But it’s not all a fairy tale. To be sure, Tomisue is discovering (as her husband has known for years) that unfathomable wealth has its drawbacks. The Hilberts rarely go anywhere without bodyguards, and their home crawls with security personnel. And because of safety concerns that range from burglary to kidnapping, the Hilberts live behind a 10-foot-high brick-and-stone fence, augmented by state-of-the-art surveillance equipment, including searchlights, motion-sensing alarms, and video cameras. They decline to allow interior photographs of the home, and the guard house even scans incoming mail with an X-ray machine.
Tomisue is also learning to deal with the meltdown heat generated by the residual friction from Steve and Louann’s divorce—as is almost everyone else in the Hilberts’ social circle. “It puts us in a difficult situation,” says a friend. “If you accept an invitation from Steve to go skiing in Colorado, you will likely run into Louann, because she has a place there, too. But if he sees you being friendly to her, he’ll never speak to you again.”
Nevertheless, Hilbert’s friends say Tomisue has transformed him emotionally and physically. He’s undergone radial keratotomy surgery on his eyes, enabling him to discard his clunky glasses; and he’s thrown himself into an exercise regimen that has melted more than 40 pounds from his 5-foot-9 frame. He religiously adheres to a low-fat diet and does weight training three times a week with personal trainer Steve Hoffacker, a muscle specialist whose clients Include John Mellencamp and Tony George.
When Hoffacker began working with Hilbert three years ago, the Conseco czar tipped the scales at 200-plus pounds. Today he’s a chiseled 158. “I’ve been doing this for 10 years, and I know no one, other than professional athletes, who’s made improvement as significant as Steve has,” says Hoffacker. “He’s made amazing improvements in body composition, muscle tone, and weight loss. He looks 15 years younger.”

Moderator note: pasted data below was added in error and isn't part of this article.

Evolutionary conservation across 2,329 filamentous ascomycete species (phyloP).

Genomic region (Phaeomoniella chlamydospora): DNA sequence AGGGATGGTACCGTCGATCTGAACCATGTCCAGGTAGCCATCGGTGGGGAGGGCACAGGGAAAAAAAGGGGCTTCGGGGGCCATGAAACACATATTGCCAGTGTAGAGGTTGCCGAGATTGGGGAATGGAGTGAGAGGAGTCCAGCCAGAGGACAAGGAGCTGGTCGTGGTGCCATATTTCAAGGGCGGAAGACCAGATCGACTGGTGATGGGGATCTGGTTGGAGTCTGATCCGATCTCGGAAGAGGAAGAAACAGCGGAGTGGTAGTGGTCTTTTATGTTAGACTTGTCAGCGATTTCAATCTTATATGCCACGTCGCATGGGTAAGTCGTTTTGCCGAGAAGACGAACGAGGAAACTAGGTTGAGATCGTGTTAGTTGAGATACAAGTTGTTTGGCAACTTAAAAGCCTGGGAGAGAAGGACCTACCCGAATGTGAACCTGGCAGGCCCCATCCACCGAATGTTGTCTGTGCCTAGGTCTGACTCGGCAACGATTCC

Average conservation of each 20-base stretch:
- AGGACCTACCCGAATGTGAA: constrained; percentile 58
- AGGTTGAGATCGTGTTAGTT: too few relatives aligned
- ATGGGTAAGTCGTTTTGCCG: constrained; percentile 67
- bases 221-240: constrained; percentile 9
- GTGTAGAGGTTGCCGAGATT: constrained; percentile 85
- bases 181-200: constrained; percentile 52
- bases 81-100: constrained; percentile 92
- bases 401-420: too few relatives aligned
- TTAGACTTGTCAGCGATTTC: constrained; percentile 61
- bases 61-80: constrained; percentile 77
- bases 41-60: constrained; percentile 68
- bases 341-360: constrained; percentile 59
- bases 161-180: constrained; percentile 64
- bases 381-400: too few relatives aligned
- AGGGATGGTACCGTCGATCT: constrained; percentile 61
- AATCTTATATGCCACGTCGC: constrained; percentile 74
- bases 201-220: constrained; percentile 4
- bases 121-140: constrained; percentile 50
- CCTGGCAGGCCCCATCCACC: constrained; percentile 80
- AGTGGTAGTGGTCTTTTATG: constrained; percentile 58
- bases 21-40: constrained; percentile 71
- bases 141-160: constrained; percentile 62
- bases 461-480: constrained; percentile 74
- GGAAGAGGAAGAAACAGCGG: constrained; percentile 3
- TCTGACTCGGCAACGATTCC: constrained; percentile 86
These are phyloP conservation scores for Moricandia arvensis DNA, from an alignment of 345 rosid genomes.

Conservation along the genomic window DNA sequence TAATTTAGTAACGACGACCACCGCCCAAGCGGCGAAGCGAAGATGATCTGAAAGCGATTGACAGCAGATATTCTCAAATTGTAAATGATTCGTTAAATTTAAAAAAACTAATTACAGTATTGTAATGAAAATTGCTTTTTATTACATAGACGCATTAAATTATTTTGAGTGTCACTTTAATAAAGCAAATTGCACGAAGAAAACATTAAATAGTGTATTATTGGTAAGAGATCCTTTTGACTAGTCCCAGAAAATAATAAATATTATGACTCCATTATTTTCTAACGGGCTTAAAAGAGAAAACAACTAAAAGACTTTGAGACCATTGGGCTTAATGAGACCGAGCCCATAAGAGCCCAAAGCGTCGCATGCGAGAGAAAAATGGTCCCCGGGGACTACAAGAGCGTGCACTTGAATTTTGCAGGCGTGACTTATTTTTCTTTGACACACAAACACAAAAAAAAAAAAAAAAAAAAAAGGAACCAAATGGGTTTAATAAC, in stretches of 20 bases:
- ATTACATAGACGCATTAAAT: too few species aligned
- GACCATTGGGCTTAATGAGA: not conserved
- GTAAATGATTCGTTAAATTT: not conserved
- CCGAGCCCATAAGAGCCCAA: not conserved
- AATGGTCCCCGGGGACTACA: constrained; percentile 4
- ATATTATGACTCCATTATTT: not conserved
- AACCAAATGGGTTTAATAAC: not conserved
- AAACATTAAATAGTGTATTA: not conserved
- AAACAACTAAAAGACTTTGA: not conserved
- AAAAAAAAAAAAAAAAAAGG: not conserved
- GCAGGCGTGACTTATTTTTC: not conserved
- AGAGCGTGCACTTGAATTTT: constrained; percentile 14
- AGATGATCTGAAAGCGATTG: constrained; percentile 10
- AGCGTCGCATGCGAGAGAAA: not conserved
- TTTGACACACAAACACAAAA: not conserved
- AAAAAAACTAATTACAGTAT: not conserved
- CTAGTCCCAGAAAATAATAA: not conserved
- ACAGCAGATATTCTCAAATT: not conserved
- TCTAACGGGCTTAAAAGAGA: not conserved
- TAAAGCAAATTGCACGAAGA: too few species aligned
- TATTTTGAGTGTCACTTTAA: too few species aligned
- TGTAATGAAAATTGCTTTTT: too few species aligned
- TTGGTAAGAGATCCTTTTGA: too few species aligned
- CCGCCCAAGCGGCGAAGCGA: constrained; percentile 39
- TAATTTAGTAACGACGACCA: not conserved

Of course, his company, too, is amazingly healthy, especially given the humble roots of its founder. “I’m a college dropout from Terre Haute,” Hilbert says. “There’s no way on earth that I could have imagined being where I am today.” The son of middle-class parents (his mother was a telephone operator, his father a maintenance man), he bootstrapped his way to the top, dropping out of Indiana State University at age 19 to sell encyclopedias, then working for several insurance companies during the ’70s before launching his own firm in 1979.
Hilbert spent three long, lean years soliciting everyone from farmers to golfing buddies for the necessary startup capital. His former wife, Louann, even worked for free as a company secretary. Of course, some of the investors who helped finance his brainchild have cashed in on their foresight: In 16 years, Conseco’s assets have risen from $10,000 to $10 billion.
Barring an economic collapse, the world is still Hilbert’s oyster. However, it’s a world he views differently than he did a few years ago. On the business side, his strategy remains what it’s always been—ever forward. But his personal life has a new goal: to live as long as possible so he can watch Thomas and Christopher grow up.
That, more than anything else, is what gets him out of bed and onto the Stairmaster at 6 a.m. “I was becoming somewhat jaded,” he recalls. “I didn’t think there were any happy married people. But I can assure you there are, and I am definitely one of them. Having money doesn’t make you happy. Being content with your life and your family and your surroundings makes you happy.”